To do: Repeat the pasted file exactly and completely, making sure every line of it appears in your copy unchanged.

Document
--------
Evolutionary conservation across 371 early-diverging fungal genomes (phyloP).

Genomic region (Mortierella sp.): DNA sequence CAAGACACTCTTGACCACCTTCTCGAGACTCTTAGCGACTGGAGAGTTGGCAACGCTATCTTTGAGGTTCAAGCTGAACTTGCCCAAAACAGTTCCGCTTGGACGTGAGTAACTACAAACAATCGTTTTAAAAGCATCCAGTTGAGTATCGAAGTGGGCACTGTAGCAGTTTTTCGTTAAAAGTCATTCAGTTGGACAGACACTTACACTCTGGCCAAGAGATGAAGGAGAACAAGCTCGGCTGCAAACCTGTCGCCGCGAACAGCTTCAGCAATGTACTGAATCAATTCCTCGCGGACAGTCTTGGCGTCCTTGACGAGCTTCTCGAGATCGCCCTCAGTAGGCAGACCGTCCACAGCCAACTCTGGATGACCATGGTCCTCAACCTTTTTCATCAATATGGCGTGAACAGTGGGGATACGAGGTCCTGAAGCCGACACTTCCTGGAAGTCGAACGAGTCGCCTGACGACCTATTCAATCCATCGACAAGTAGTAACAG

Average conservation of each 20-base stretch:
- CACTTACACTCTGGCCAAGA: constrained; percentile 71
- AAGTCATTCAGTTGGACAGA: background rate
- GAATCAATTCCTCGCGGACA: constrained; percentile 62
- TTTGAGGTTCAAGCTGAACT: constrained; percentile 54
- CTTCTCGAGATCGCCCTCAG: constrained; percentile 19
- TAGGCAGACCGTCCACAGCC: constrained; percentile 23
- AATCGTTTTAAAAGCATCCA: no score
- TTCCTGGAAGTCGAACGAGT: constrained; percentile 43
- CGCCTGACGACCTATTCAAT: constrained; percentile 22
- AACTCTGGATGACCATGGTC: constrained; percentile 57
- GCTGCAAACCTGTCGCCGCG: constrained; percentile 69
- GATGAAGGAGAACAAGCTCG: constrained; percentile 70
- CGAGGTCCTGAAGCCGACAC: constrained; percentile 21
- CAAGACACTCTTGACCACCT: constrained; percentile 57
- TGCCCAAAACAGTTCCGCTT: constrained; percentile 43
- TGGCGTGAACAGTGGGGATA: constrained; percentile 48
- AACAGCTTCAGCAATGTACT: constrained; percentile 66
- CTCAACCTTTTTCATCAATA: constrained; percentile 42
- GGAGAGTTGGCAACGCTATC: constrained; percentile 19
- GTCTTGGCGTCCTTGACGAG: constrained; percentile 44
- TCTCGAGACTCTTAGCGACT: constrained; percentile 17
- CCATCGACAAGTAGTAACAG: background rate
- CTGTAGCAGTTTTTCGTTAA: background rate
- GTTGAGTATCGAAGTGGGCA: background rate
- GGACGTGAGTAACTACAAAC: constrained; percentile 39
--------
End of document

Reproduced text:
Evolutionary conservation across 371 early-diverging fungal genomes (phyloP).

Genomic region (Mortierella sp.): DNA sequence CAAGACACTCTTGACCACCTTCTCGAGACTCTTAGCGACTGGAGAGTTGGCAACGCTATCTTTGAGGTTCAAGCTGAACTTGCCCAAAACAGTTCCGCTTGGACGTGAGTAACTACAAACAATCGTTTTAAAAGCATCCAGTTGAGTATCGAAGTGGGCACTGTAGCAGTTTTTCGTTAAAAGTCATTCAGTTGGACAGACACTTACACTCTGGCCAAGAGATGAAGGAGAACAAGCTCGGCTGCAAACCTGTCGCCGCGAACAGCTTCAGCAATGTACTGAATCAATTCCTCGCGGACAGTCTTGGCGTCCTTGACGAGCTTCTCGAGATCGCCCTCAGTAGGCAGACCGTCCACAGCCAACTCTGGATGACCATGGTCCTCAACCTTTTTCATCAATATGGCGTGAACAGTGGGGATACGAGGTCCTGAAGCCGACACTTCCTGGAAGTCGAACGAGTCGCCTGACGACCTATTCAATCCATCGACAAGTAGTAACAG

Average conservation of each 20-base stretch:
- CACTTACACTCTGGCCAAGA: constrained; percentile 71
- AAGTCATTCAGTTGGACAGA: background rate
- GAATCAATTCCTCGCGGACA: constrained; percentile 62
- TTTGAGGTTCAAGCTGAACT: constrained; percentile 54
- CTTCTCGAGATCGCCCTCAG: constrained; percentile 19
- TAGGCAGACCGTCCACAGCC: constrained; percentile 23
- AATCGTTTTAAAAGCATCCA: no score
- TTCCTGGAAGTCGAACGAGT: constrained; percentile 43
- CGCCTGACGACCTATTCAAT: constrained; percentile 22
- AACTCTGGATGACCATGGTC: constrained; percentile 57
- GCTGCAAACCTGTCGCCGCG: constrained; percentile 69
- GATGAAGGAGAACAAGCTCG: constrained; percentile 70
- CGAGGTCCTGAAGCCGACAC: constrained; percentile 21
- CAAGACACTCTTGACCACCT: constrained; percentile 57
- TGCCCAAAACAGTTCCGCTT: constrained; percentile 43
- TGGCGTGAACAGTGGGGATA: constrained; percentile 48
- AACAGCTTCAGCAATGTACT: constrained; percentile 66
- CTCAACCTTTTTCATCAATA: constrained; percentile 42
- GGAGAGTTGGCAACGCTATC: constrained; percentile 19
- GTCTTGGCGTCCTTGACGAG: constrained; percentile 44
- TCTCGAGACTCTTAGCGACT: constrained; percentile 17
- CCATCGACAAGTAGTAACAG: background rate
- CTGTAGCAGTTTTTCGTTAA: background rate
- GTTGAGTATCGAAGTGGGCA: background rate
- GGACGTGAGTAACTACAAAC: constrained; percentile 39